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A magnificent diamond single-stone ring, circa 1940. Estimate: £150,000 - 200,000. photo courtesy Bonhams

A magnificent late art deco diamond ring is the highlight of the Bonhams Fine Jewellery sale which will take place in New Bond Street on September 22nd. The Asscher-cut diamond, weighing 6.82 carats, is D colour, potentially flawless and Type IIa. Type IIa diamonds are the most chemically pure type of diamond and possess exceptional optical transparency. Famous gem diamonds that are Type IIa include the Cullinan I and the Koh-i-noor. This ring, estimated at £150,000-200,000, has never before been seen at auction and its colour, clarity and shape are exquisite. Accompanied by a GIA certificate stating that the diamond is D colour, VVS2 clarity, potentially flawless. Certificate number 110202035801, dated 14 June 2010, also accompanied by a GIA certificate stating that the diamond is type IIA. Certificate number 2125219268, dated 10 June 2010.

The sale also features two other impressive gem-quality diamond rings: a brilliant-cut diamond, weighing 3.00 carats, D colour, Internally Flawless, estimated at £70,000 – 90,000

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A diamond single-stone ring. Estimate £70,000 – 90,000. photo courtesy Bonhams

The brilliant-cut diamond, weighing 3.00 carats, within a four-claw setting, to a plain hoop, ring size M. Accompanied by a GIA certificate stating that the diamond is D colour, Internally Flawless clarity. Certificate number 13374015, dated 14th July 2010.

and a pear-shaped diamond, weighing 5.00 carats, D colour, VS2 clarity, estimated at £80,000 – 100,000.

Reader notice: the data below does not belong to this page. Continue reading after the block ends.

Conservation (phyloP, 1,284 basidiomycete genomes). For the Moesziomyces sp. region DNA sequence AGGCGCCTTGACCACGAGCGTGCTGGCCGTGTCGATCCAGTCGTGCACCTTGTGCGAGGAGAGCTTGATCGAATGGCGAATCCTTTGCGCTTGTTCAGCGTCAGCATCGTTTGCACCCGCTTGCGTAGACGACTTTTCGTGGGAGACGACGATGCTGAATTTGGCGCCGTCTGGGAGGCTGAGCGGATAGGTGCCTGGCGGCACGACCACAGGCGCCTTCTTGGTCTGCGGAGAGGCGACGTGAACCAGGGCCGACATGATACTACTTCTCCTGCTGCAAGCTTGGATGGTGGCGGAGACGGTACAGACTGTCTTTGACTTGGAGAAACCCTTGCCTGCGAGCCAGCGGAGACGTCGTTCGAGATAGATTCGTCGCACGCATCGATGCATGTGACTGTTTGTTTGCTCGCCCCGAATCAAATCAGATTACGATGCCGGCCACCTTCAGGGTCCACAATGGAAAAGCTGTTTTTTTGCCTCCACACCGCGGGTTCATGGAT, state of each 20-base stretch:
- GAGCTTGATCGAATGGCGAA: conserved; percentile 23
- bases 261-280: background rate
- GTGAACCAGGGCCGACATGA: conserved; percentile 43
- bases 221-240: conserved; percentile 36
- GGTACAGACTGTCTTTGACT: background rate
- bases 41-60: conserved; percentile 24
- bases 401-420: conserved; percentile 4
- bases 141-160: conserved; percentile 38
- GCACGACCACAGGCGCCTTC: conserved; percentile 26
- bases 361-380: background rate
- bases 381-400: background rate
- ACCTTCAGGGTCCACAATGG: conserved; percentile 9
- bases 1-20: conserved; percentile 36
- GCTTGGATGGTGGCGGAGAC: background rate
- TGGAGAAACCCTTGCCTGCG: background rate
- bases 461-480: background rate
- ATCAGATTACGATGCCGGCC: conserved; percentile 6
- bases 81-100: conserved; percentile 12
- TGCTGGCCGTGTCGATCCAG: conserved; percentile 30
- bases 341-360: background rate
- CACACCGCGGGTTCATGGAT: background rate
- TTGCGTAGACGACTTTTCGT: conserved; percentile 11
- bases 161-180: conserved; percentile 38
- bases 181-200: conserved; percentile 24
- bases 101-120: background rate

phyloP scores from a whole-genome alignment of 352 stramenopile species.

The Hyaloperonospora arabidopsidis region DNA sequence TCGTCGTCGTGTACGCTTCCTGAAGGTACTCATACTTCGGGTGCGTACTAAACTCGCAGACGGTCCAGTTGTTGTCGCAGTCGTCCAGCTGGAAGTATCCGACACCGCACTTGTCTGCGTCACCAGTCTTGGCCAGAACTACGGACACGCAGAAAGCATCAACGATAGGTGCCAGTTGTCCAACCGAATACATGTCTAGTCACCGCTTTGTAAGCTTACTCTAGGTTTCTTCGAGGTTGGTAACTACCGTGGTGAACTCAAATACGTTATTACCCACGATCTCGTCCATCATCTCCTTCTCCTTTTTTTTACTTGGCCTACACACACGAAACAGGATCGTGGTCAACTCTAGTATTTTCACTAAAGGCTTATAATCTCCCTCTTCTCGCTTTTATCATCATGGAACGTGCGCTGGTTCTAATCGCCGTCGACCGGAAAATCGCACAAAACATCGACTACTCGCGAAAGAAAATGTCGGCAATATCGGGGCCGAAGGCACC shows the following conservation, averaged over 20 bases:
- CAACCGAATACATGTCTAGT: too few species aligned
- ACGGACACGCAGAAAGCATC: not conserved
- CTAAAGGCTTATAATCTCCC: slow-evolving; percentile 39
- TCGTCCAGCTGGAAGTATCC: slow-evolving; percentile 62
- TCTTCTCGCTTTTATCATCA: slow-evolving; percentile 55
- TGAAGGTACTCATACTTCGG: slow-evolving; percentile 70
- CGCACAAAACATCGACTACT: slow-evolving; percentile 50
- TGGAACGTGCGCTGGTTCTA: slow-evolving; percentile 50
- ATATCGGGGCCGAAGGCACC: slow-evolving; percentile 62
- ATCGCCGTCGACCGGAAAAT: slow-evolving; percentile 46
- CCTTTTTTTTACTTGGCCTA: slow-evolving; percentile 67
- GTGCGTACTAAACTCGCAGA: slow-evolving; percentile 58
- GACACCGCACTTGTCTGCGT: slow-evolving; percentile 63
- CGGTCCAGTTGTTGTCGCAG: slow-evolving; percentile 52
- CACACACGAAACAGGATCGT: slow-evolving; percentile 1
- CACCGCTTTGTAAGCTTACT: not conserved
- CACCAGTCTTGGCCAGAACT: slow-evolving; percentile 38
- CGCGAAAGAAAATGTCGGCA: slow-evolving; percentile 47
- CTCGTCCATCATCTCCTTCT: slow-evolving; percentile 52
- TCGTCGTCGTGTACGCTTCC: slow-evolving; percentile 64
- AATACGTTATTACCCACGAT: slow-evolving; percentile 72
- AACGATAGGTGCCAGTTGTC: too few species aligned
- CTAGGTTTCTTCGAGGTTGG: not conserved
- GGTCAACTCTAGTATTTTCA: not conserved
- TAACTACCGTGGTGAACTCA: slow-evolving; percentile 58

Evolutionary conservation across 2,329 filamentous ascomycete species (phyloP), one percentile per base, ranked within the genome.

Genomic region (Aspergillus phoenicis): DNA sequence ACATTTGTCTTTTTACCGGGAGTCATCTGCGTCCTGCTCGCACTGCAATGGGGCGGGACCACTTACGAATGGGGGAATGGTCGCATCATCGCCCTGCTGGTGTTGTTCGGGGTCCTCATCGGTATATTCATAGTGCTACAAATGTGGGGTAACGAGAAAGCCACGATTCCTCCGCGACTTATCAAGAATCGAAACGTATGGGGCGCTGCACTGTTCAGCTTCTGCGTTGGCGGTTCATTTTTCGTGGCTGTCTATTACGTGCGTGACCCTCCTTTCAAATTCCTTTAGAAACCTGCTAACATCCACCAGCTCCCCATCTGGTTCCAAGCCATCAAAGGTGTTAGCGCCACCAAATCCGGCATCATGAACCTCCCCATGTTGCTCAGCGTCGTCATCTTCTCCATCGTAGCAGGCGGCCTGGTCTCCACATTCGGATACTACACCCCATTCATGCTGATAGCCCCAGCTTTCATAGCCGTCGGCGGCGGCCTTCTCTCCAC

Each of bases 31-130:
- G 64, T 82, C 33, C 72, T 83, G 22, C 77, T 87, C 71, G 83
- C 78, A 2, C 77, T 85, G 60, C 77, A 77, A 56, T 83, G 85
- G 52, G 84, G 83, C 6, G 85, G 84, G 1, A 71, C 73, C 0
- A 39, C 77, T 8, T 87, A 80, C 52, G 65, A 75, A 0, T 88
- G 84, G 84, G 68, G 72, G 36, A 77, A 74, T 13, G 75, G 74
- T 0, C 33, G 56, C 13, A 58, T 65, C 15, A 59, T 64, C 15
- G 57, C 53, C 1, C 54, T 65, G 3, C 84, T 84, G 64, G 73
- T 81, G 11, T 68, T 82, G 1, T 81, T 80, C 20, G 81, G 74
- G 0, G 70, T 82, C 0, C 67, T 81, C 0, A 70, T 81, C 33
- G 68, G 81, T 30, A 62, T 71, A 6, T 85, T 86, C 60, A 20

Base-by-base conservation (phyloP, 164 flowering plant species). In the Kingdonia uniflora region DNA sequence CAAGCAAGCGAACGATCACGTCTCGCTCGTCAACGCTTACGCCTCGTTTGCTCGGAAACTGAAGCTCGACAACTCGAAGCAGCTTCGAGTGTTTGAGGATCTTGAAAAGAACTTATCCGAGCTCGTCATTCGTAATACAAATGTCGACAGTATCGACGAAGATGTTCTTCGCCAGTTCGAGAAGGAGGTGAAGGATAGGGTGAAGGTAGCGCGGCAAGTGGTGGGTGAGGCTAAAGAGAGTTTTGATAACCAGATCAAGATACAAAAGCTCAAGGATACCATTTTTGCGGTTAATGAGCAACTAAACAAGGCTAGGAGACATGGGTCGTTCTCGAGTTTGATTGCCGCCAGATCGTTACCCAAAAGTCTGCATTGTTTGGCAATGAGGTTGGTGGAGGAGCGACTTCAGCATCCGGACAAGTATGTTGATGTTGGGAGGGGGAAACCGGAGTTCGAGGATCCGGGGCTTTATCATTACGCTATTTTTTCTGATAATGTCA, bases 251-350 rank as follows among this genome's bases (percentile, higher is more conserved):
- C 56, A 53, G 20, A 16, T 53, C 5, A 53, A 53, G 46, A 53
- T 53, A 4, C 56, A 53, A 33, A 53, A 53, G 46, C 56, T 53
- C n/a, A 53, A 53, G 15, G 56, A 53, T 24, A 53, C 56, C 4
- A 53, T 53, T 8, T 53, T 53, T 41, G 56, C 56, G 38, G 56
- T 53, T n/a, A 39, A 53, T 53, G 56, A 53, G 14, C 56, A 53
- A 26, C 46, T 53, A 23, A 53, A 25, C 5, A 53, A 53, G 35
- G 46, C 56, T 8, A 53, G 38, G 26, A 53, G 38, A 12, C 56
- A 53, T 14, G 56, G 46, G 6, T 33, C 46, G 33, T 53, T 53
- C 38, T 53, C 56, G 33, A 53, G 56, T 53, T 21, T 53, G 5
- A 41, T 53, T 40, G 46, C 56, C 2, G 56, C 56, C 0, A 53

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A diamond single-stone ring. Estimate 80,000 – 100,000. photo courtesy Bonhams

The claw-set pear-shaped diamond, weighing 5.00 carats, to a plain hoop, ring size D. Accompanied by a copy of a GIA certificate stating that the diamond is D colour, VS2 clarity. Certificate number 8342229, dated 5th April 1993.

Bonhams is also delighted to present a superb selection of antique 19th century jewellery, which is seen increasingly infrequently on the market. A late 19th century sapphire and diamond necklace, estimated at £45,000 - 55,000.

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A late 19th century sapphire and diamond necklace. Estimate £45,000 - 55,000. photo courtesy Bonhams

Designed as a chain of graduating old brilliant-cut diamond and cushion-shaped sapphire clusters, connected by collet-set old brilliant-cut diamond links, mounted in silver and gold, diamonds approximately 30.00 carats total, sapphires approximately 42.75 carats total, length 40.7cm., fitted velvet case

And an early 19th century diamond necklace with circular clusters of cushion-shaped diamonds, estimated at £25,000 – 30,000, are both outstanding examples of their type.

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A diamond necklace, circa 1820. Estimate £25,000 – 30,000. photo courtesy Bonhams

The articulated collar composed of alternating circular clusters and openwork spindle-shaped links, collet-set throughout with cushion-shaped diamonds, graduating in size from the centre, mounted in silver and gold, some in closed-back settings, diamonds approximately 32.00 carats total, length 38.5cm., central clusters detach to form a bracelet, bracelet length 16.6cm., cased by S J Phillips